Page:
Summary: A Swedish study questioned the accuracy of the proposed “Dubois criteria” for diagnosing Alzheimer’s. Professor Dubois says the criteria are very specific, and so will miss some cases, but will result in few false positive diagnoses.
Researchers are still working to validate the biomarkers included in the proposed criteria. If you are considering requesting one of these tests before researchers can confirm its accuracy, there are some practical considerations you may want to discuss with your doctor.
I wrote last month about a Swedish study questioning the accuracy of the proposed “Dubois criteria” for diagnosing Alzheimer’s. These criteria incorporate biomarkers such as results of imaging scans and spinal fluid tests.
Commenting on the Swedish study, Bruno Dubois, leader of the group of experts who developed the criteria, says other research has shown “a high accuracy of the new proposed criteria.” Professor Dubois is Director of the Memory and Alzheimer’s Institute at the Salpêtrière Hospital in Paris.
Accuracy is a complicated concept when it comes to medical tests, though, and few tests are 100 percent accurate. A test can be very sensitive – it will detect all people with a disease, but may also result in false positive results for some people. A test can also be very specific – it will miss some people with a disease, but will result in fewer false positive results. There’s often a trade-off between sensitivity and specificity.
“The paper you are referring to showed in fact a low sensitivity, which is not surprising given the high specificity of the criteria,” says Professor Dubois. “There is no doubt that these criteria have a very high specificity given the fact that we add reference to biomarkers.” Low sensitivity and high specificity (along with the different definitions of Alzheimer’s discussed in the previous post) would help explain why so few people diagnosed with Alzheimer’s under the current criteria met the biomarker-enhanced Dubois criteria in the Swedish study.
Should you request these new tests?
Even before scientists can validate these biomarkers, patients and families are asking their doctors to order these tests. Is this a good idea?
The panels convened by the Alzheimer’s Association and U.S. National Institute on Aging have proposed the use of similar biomarkers in research, but have called for “extensive testing” before they are widely used in doctors’ offices.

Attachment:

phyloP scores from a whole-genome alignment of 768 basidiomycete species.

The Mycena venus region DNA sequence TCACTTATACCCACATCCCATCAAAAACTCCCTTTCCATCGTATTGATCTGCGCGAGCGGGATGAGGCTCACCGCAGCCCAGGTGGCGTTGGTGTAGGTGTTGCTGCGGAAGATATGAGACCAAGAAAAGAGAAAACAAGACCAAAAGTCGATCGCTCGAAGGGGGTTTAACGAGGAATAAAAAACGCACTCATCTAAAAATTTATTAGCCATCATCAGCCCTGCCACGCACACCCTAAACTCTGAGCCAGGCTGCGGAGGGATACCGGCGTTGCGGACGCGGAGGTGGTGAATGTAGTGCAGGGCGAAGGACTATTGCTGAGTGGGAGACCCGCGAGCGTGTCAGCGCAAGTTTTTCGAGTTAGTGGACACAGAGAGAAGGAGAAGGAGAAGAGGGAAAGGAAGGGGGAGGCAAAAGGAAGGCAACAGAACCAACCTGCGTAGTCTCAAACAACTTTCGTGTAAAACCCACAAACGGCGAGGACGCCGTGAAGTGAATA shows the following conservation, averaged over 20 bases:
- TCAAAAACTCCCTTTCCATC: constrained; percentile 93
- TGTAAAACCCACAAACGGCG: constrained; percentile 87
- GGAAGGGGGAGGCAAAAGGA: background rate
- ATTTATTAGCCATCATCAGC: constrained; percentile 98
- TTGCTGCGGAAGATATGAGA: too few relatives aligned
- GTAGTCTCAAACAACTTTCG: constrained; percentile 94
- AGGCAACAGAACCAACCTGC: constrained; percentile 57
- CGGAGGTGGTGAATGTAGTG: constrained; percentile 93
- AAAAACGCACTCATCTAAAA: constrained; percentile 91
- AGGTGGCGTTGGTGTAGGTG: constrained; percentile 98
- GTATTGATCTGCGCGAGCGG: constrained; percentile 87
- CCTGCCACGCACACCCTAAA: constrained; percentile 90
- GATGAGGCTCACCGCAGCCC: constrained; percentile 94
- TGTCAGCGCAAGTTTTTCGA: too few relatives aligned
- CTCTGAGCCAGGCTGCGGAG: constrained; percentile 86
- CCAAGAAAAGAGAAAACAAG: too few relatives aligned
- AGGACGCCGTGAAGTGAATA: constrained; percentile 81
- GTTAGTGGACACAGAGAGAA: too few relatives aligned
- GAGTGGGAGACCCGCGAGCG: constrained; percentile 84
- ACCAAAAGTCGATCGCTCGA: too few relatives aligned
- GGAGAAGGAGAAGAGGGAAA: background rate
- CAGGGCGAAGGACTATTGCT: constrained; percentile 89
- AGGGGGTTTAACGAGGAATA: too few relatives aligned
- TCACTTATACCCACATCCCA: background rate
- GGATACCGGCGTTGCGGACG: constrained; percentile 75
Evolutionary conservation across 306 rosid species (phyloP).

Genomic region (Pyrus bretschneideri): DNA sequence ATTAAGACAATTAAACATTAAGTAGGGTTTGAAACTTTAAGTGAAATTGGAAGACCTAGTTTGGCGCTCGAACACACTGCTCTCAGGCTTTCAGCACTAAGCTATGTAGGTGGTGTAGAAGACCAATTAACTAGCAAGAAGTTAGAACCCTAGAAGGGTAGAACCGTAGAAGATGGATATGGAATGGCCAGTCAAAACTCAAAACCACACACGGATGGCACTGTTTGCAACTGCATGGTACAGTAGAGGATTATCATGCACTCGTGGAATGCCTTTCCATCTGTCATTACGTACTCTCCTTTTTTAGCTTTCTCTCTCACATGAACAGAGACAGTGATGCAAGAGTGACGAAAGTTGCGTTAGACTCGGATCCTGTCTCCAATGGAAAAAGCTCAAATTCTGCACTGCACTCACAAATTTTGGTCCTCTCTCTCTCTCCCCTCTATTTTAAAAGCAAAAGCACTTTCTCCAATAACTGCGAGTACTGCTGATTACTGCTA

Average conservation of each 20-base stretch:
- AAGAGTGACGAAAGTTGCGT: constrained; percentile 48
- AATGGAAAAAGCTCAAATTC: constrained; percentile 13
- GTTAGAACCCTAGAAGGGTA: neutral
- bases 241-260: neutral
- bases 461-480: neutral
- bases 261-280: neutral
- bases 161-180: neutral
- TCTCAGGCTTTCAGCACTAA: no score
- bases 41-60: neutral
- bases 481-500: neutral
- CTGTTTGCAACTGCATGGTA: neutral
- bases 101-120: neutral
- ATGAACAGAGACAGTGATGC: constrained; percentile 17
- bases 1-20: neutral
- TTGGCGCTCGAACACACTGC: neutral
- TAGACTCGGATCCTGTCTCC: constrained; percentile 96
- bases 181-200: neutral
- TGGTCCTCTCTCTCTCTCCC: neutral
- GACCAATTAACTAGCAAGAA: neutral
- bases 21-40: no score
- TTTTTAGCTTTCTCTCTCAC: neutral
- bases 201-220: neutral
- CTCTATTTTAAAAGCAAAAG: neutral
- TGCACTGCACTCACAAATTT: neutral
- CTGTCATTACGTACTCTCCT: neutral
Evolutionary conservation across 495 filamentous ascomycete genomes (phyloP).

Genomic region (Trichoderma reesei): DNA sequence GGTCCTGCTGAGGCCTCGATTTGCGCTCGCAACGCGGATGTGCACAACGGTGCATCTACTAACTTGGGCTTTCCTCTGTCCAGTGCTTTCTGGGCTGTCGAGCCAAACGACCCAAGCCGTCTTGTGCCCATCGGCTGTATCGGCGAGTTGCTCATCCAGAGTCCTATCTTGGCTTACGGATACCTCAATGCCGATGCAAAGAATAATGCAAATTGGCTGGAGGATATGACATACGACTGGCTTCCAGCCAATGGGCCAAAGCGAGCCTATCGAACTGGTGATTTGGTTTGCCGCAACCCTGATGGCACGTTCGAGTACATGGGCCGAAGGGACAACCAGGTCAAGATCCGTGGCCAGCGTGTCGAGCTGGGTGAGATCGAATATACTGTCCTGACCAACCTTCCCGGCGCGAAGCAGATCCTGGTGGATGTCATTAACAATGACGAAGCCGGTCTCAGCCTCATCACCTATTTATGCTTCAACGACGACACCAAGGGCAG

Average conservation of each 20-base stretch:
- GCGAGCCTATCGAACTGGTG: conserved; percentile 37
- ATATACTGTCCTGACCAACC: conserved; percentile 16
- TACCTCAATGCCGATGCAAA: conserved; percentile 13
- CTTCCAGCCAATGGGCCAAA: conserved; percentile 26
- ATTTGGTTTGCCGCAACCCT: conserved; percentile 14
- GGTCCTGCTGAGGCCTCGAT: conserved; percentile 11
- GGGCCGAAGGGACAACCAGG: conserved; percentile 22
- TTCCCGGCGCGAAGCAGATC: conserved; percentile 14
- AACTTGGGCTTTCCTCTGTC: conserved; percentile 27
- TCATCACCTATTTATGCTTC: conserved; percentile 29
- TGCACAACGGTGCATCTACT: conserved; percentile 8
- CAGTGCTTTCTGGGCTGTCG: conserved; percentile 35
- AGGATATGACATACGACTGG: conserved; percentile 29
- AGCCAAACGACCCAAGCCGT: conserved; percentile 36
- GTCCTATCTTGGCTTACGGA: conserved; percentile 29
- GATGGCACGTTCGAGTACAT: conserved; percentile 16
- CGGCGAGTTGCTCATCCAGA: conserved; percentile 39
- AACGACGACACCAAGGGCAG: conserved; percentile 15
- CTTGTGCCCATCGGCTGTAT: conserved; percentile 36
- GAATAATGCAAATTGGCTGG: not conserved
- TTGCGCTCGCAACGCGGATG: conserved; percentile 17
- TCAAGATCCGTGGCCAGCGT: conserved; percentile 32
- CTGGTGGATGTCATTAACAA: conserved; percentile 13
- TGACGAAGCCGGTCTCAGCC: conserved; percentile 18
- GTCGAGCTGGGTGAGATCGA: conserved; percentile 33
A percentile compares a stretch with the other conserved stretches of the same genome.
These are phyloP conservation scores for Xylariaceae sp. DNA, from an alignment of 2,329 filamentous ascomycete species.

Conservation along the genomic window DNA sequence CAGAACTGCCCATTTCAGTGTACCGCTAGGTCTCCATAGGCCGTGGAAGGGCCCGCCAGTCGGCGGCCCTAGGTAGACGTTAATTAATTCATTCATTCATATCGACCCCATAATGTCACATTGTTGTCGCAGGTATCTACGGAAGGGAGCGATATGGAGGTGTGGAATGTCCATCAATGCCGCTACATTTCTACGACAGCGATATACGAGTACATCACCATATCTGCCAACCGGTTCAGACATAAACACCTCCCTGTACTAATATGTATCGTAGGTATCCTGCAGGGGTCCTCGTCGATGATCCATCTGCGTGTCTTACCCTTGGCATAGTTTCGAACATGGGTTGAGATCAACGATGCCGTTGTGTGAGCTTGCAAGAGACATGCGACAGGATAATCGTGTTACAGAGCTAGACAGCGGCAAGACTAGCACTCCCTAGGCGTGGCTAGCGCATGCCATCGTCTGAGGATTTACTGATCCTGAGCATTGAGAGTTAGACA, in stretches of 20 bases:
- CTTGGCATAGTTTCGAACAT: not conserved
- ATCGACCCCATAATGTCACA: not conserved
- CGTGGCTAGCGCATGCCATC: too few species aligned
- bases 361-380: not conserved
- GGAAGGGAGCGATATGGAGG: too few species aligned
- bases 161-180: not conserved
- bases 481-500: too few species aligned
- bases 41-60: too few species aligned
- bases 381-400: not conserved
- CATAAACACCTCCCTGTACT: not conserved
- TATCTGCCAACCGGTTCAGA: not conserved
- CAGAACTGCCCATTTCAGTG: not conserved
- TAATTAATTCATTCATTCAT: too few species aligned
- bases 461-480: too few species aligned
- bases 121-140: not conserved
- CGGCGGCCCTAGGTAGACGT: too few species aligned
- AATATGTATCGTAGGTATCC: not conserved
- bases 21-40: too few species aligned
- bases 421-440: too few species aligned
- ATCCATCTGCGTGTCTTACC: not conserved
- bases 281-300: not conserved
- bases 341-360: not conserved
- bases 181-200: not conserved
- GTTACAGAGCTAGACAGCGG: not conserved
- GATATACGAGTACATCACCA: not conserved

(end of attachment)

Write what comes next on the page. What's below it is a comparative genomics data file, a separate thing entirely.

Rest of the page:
Professor Dubois himself says there should be limits to widespread use of the Dubois criteria and biomarkers for diagnosing Alzheimer’s. “These criteria apply in clinical settings, as long as clinicians use a good memory test and ask for an MRI that allows for an assessment of hippocampal volume,” he says. In his opinion, tests involving other biomarkers such as proteins in spinal fluid or scans to measure the amount of beta amyloid in the brain are not yet ready for use outside of research.
If you’re thinking about requesting one of these newer tests, there are some practical considerations you might discuss with your doctor:
- Will the test make my diagnosis more certain?
- Will my treatment change? What will happen if my test results indicate I have Alzheimer’s or am at increased risk?
- What will happen if my test results indicate I do NOT have Alzheimer’s, but I still have problems with memory and thinking?
- Will test results affect my insurance or employment opportunities?
- Who will pay for the test?
- What does the test involve? Are there any risks I should know about?
In his comments on my previous post, Richard Taylor pointed out that announcements about Alzheimer’s often end with “buyer beware” statements because of the uncertainties involved. These biomarker tests are valuable for research and if validated, should help with diagnosis. But if you’re thinking about asking your doctor to order one of these tests now, buyer beware!